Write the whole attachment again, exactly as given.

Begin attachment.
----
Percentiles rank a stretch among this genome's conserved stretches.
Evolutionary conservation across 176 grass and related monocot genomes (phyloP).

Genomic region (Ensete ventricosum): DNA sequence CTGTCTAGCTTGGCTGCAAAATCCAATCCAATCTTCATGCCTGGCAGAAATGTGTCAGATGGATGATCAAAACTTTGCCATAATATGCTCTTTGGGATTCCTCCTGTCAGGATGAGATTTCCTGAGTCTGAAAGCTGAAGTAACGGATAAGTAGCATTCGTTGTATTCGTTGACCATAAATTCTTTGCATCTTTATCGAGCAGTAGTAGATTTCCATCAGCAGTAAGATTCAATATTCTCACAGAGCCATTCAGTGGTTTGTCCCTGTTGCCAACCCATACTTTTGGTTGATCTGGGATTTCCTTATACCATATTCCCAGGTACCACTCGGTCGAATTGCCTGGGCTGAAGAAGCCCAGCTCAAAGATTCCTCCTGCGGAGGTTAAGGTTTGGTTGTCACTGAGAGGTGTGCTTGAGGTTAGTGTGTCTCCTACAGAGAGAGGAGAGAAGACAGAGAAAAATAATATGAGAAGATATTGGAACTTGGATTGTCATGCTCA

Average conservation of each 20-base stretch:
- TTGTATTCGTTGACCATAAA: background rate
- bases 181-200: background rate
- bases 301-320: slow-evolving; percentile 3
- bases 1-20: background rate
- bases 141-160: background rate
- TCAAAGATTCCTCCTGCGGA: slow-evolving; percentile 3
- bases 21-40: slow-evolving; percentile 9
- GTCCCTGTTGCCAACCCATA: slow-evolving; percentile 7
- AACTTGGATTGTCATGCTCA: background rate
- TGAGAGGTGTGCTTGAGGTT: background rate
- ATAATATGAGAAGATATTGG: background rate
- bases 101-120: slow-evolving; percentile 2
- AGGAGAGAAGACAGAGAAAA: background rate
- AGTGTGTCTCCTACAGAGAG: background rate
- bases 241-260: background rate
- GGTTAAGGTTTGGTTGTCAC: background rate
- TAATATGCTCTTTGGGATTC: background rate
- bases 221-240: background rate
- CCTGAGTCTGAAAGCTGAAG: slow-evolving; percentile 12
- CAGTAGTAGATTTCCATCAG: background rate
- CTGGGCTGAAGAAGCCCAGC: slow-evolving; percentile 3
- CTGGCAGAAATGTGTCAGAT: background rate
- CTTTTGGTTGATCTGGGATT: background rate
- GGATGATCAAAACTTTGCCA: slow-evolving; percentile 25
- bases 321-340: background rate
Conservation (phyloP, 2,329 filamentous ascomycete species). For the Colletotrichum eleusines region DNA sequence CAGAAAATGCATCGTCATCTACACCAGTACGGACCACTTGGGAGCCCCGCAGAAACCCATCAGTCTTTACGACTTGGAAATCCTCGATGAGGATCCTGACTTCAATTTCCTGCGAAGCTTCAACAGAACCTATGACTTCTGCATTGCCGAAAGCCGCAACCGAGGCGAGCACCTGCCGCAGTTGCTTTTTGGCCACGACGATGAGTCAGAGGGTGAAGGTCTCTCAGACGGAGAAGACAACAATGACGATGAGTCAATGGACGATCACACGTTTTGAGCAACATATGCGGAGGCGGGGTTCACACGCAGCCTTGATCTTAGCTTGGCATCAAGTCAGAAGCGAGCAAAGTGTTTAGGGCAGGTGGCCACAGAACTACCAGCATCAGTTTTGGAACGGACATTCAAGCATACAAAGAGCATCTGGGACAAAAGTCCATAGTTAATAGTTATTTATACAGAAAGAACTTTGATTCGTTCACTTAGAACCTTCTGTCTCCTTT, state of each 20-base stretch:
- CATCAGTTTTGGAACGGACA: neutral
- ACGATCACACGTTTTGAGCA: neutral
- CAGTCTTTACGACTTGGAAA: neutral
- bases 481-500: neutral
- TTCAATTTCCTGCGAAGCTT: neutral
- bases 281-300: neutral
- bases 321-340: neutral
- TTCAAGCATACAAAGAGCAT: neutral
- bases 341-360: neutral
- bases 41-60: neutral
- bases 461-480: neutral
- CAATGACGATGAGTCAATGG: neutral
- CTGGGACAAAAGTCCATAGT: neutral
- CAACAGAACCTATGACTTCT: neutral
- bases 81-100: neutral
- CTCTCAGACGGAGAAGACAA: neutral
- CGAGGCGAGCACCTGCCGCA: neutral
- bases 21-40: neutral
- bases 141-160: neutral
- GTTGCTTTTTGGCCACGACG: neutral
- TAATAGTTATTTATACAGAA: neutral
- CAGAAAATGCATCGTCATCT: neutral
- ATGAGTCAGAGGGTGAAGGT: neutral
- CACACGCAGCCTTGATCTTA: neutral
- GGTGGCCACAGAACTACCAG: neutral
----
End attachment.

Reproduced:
Percentiles rank a stretch among this genome's conserved stretches.
Evolutionary conservation across 176 grass and related monocot genomes (phyloP).

Genomic region (Ensete ventricosum): DNA sequence CTGTCTAGCTTGGCTGCAAAATCCAATCCAATCTTCATGCCTGGCAGAAATGTGTCAGATGGATGATCAAAACTTTGCCATAATATGCTCTTTGGGATTCCTCCTGTCAGGATGAGATTTCCTGAGTCTGAAAGCTGAAGTAACGGATAAGTAGCATTCGTTGTATTCGTTGACCATAAATTCTTTGCATCTTTATCGAGCAGTAGTAGATTTCCATCAGCAGTAAGATTCAATATTCTCACAGAGCCATTCAGTGGTTTGTCCCTGTTGCCAACCCATACTTTTGGTTGATCTGGGATTTCCTTATACCATATTCCCAGGTACCACTCGGTCGAATTGCCTGGGCTGAAGAAGCCCAGCTCAAAGATTCCTCCTGCGGAGGTTAAGGTTTGGTTGTCACTGAGAGGTGTGCTTGAGGTTAGTGTGTCTCCTACAGAGAGAGGAGAGAAGACAGAGAAAAATAATATGAGAAGATATTGGAACTTGGATTGTCATGCTCA

Average conservation of each 20-base stretch:
- TTGTATTCGTTGACCATAAA: background rate
- bases 181-200: background rate
- bases 301-320: slow-evolving; percentile 3
- bases 1-20: background rate
- bases 141-160: background rate
- TCAAAGATTCCTCCTGCGGA: slow-evolving; percentile 3
- bases 21-40: slow-evolving; percentile 9
- GTCCCTGTTGCCAACCCATA: slow-evolving; percentile 7
- AACTTGGATTGTCATGCTCA: background rate
- TGAGAGGTGTGCTTGAGGTT: background rate
- ATAATATGAGAAGATATTGG: background rate
- bases 101-120: slow-evolving; percentile 2
- AGGAGAGAAGACAGAGAAAA: background rate
- AGTGTGTCTCCTACAGAGAG: background rate
- bases 241-260: background rate
- GGTTAAGGTTTGGTTGTCAC: background rate
- TAATATGCTCTTTGGGATTC: background rate
- bases 221-240: background rate
- CCTGAGTCTGAAAGCTGAAG: slow-evolving; percentile 12
- CAGTAGTAGATTTCCATCAG: background rate
- CTGGGCTGAAGAAGCCCAGC: slow-evolving; percentile 3
- CTGGCAGAAATGTGTCAGAT: background rate
- CTTTTGGTTGATCTGGGATT: background rate
- GGATGATCAAAACTTTGCCA: slow-evolving; percentile 25
- bases 321-340: background rate
Conservation (phyloP, 2,329 filamentous ascomycete species). For the Colletotrichum eleusines region DNA sequence CAGAAAATGCATCGTCATCTACACCAGTACGGACCACTTGGGAGCCCCGCAGAAACCCATCAGTCTTTACGACTTGGAAATCCTCGATGAGGATCCTGACTTCAATTTCCTGCGAAGCTTCAACAGAACCTATGACTTCTGCATTGCCGAAAGCCGCAACCGAGGCGAGCACCTGCCGCAGTTGCTTTTTGGCCACGACGATGAGTCAGAGGGTGAAGGTCTCTCAGACGGAGAAGACAACAATGACGATGAGTCAATGGACGATCACACGTTTTGAGCAACATATGCGGAGGCGGGGTTCACACGCAGCCTTGATCTTAGCTTGGCATCAAGTCAGAAGCGAGCAAAGTGTTTAGGGCAGGTGGCCACAGAACTACCAGCATCAGTTTTGGAACGGACATTCAAGCATACAAAGAGCATCTGGGACAAAAGTCCATAGTTAATAGTTATTTATACAGAAAGAACTTTGATTCGTTCACTTAGAACCTTCTGTCTCCTTT, state of each 20-base stretch:
- CATCAGTTTTGGAACGGACA: neutral
- ACGATCACACGTTTTGAGCA: neutral
- CAGTCTTTACGACTTGGAAA: neutral
- bases 481-500: neutral
- TTCAATTTCCTGCGAAGCTT: neutral
- bases 281-300: neutral
- bases 321-340: neutral
- TTCAAGCATACAAAGAGCAT: neutral
- bases 341-360: neutral
- bases 41-60: neutral
- bases 461-480: neutral
- CAATGACGATGAGTCAATGG: neutral
- CTGGGACAAAAGTCCATAGT: neutral
- CAACAGAACCTATGACTTCT: neutral
- bases 81-100: neutral
- CTCTCAGACGGAGAAGACAA: neutral
- CGAGGCGAGCACCTGCCGCA: neutral
- bases 21-40: neutral
- bases 141-160: neutral
- GTTGCTTTTTGGCCACGACG: neutral
- TAATAGTTATTTATACAGAA: neutral
- CAGAAAATGCATCGTCATCT: neutral
- ATGAGTCAGAGGGTGAAGGT: neutral
- CACACGCAGCCTTGATCTTA: neutral
- GGTGGCCACAGAACTACCAG: neutral